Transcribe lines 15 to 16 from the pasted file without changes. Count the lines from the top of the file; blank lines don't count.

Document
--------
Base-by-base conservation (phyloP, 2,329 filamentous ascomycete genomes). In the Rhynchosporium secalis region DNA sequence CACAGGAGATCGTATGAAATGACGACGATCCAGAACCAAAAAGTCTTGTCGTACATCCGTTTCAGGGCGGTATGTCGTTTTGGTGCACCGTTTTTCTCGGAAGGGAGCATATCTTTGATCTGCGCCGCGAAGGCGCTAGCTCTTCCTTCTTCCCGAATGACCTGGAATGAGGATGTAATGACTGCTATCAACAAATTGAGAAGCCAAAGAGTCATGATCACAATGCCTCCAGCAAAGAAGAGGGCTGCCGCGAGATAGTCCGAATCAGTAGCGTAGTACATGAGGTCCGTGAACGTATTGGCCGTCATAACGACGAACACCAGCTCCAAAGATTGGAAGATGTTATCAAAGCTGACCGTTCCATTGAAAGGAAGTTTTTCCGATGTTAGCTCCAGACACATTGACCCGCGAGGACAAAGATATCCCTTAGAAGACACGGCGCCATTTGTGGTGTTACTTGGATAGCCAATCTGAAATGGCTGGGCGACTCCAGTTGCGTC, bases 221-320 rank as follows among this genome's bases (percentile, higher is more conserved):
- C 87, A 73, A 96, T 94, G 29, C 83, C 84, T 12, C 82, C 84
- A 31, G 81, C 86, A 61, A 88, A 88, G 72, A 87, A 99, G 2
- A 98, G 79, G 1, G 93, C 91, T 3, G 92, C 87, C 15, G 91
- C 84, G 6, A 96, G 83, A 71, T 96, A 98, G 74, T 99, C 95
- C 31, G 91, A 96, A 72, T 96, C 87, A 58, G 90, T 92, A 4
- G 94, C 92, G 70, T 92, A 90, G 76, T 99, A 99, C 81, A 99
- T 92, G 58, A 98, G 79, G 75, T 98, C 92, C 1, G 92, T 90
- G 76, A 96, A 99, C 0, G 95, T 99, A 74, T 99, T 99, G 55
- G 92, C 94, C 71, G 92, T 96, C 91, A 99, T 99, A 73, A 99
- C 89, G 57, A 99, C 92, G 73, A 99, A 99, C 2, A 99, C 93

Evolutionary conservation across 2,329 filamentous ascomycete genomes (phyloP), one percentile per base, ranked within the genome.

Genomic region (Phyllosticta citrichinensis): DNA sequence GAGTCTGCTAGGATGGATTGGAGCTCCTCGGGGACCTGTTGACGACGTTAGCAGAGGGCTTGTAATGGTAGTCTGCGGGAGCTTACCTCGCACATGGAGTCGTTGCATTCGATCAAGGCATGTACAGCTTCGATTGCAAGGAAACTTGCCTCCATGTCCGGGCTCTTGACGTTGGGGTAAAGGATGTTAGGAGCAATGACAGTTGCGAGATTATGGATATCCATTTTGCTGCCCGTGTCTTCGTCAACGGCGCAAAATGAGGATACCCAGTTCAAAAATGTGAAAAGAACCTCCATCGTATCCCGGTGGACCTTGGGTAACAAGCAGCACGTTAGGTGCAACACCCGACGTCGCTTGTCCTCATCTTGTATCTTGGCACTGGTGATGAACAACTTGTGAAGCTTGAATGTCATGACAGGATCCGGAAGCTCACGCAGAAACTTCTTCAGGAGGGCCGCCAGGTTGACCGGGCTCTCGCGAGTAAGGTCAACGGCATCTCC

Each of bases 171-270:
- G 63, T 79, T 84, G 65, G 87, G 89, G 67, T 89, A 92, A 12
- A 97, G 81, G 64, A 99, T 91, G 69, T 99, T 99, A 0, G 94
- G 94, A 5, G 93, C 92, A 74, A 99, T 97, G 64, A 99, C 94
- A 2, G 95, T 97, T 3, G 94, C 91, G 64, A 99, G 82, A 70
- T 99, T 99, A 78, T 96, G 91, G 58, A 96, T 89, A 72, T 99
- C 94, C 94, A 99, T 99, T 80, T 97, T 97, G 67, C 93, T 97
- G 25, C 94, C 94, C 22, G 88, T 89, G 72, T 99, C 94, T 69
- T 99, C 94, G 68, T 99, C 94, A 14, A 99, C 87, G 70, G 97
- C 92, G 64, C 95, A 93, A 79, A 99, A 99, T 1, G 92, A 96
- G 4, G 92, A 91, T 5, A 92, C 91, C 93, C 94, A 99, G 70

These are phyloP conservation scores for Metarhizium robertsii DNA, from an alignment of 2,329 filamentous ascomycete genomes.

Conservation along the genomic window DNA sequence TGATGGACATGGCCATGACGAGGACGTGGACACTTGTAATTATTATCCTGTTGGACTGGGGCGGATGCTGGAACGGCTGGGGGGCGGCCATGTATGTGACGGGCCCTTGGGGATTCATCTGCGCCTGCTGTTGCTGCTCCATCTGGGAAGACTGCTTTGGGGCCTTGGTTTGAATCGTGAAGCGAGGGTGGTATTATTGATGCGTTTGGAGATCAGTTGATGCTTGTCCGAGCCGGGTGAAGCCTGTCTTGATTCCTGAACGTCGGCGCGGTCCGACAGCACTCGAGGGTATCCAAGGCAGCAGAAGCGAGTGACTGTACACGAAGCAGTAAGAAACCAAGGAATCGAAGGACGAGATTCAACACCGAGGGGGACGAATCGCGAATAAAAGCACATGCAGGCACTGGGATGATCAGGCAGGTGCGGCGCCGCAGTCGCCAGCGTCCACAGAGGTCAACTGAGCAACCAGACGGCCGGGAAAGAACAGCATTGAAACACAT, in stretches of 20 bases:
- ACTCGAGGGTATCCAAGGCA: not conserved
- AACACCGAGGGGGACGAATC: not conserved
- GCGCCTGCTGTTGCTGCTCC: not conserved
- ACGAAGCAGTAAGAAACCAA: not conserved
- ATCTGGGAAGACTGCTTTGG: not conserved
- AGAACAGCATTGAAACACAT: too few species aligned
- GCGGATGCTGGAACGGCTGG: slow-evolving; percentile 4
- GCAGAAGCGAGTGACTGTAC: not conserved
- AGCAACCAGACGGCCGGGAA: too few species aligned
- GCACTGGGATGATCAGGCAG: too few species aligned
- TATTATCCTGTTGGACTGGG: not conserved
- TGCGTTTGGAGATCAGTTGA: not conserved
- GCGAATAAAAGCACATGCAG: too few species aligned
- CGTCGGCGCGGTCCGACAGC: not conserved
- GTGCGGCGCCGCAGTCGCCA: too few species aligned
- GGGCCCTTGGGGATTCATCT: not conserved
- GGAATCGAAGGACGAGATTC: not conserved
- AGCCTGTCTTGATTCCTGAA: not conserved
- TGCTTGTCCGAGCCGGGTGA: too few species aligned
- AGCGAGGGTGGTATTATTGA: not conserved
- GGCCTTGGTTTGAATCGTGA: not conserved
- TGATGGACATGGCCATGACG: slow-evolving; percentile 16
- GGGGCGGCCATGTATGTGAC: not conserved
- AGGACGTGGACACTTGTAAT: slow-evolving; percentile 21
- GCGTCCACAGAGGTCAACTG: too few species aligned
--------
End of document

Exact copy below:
- G 63, T 79, T 84, G 65, G 87, G 89, G 67, T 89, A 92, A 12
- A 97, G 81, G 64, A 99, T 91, G 69, T 99, T 99, A 0, G 94